Curvy Is Real and We Love It

 

In times when media is overwhelmingly present in our lives, women are bombarded with multiple advertisements and messages displaying unrealistic body images, and can sometimes feel insecure about themselves, thinking they do not look like the models that are in the advertisements.

The consequences of this are now sadly well-known, from lack of body confidence to extreme cases of eating disorders.  A 2003 research by Lowes and Tiggerman found out that “26% of 5 year olds recommended dieting behavior (not eating junk food, eating less) as a solution for a person who has gained weight, and by the age of 7, 1 in 4 children has engaged in some kind of dieting behavior.

The thin ideal is also represented in magazines and advertisements. A study from 2009 by researchers Wasylkiw, Emms, Meuse, and Poirier said that “most models [in magazines and advertisements] were young, thin whites.  Only 6% of the models had rounder, softer body types and 95% of the models in the fashion magazines were characterized as lean.”

Many charities and campaigns in the UK help girls deal with pressures about appearances from the media. Girls Out Loud for example helps promote confidence, positive self-image, and supports girls to think big and follow their aspirations. This organisation has a Big Sister programme where a young girl is matched up with a woman who is at least 23 years old.  The Big Sister must be comfortable in her skin and must commit to being a big sister for 12 months and help their little sister navigate through life and be there for her.  

The Be Real campaign is another initiative that is made up of individuals, schools, businesses, public bodies and charities on campaigns to change the negative attitudes of body image and to put health above appearances and to be confident with your body. This campaign provides schools with information and programmes about body image, works with the health sector to provide information on how to be healthy without an emphasis on dieting and losing weight.  The Be Real Campaign also works with media so that advertisements that are displayed are realistic bodies and not photoshopped ones.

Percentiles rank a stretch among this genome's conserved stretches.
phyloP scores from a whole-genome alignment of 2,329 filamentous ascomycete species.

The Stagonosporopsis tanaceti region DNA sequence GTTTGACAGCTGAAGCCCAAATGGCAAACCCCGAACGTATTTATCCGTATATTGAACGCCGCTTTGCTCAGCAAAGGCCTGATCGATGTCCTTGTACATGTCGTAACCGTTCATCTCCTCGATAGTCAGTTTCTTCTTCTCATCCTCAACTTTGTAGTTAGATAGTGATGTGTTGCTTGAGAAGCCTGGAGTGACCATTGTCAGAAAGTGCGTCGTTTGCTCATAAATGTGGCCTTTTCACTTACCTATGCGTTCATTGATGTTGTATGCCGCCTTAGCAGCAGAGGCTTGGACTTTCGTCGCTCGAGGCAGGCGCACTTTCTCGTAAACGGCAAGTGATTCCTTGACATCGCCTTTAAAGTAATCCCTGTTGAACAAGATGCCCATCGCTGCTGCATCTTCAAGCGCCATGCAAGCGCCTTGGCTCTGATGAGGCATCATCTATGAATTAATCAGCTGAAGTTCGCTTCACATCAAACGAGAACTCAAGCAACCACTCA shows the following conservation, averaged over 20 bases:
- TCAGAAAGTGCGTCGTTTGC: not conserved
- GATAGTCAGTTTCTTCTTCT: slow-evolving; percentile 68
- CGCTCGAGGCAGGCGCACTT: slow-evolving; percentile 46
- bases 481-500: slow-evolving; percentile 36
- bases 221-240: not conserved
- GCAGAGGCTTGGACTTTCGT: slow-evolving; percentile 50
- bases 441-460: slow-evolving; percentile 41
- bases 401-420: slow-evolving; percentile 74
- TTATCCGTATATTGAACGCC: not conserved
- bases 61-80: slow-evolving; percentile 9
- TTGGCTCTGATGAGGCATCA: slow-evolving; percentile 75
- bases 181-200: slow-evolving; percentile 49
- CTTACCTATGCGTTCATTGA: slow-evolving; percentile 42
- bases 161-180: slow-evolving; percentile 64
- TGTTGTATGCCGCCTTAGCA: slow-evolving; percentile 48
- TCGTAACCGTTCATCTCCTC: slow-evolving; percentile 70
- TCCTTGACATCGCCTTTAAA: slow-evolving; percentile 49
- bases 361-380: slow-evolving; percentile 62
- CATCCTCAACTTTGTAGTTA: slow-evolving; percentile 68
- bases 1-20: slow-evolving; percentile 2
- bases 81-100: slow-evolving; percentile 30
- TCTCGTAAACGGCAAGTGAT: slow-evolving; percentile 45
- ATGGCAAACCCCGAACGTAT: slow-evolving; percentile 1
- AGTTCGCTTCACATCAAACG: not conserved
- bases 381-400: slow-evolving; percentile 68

The Body Gossip is another charity that combines arts and education to empower people to be the best they can be and rock their own kind of beautiful.  The charity offers The Body Gossip Performance Project that is offered for years 7-9 that involves writing and performing to encourage young people to celebrate their own uniqueness.

Media and clothes stores are also waking up to the issue. Lifesize Magazine is an online magazine that promotes positive body image, and will soon launch a series with influencers talking about their strongest Body Positive Moment.  Users will also be able to share their moments.

More and more stores are using plus-size models for their campaigns, for example SimplyBe, and Evans.  Online, the offering is much bigger with online specialised stores such as Lane Bryant, Navabi, Yours Clothing and CurvissaASOS, the British online retail store also promotes positive body image. Mainstream stores began using more authentic models because it made them more likeable.  However, Loana Junge, who is a marketing manager for Lifesize Magazine said, “The bitter truth is that only 1.4% of all models are a size 12+.

This is why we love our reality television show Curvy Girls. The girls we follow on that show, along with plus-size model Ashley Graham, are breaking the thin ideal mold by embracing their curvy bodies and showing the world that any body type is beautiful.  Graham became the first plus-size model to grace the cover of Vogue and Sports Illustrated. 


We need to remind people that advertisements are photoshopped to the extreme where the model herself is barely recognizable.  And we need to remind people that they are beautiful no matter what size jeans they wear.

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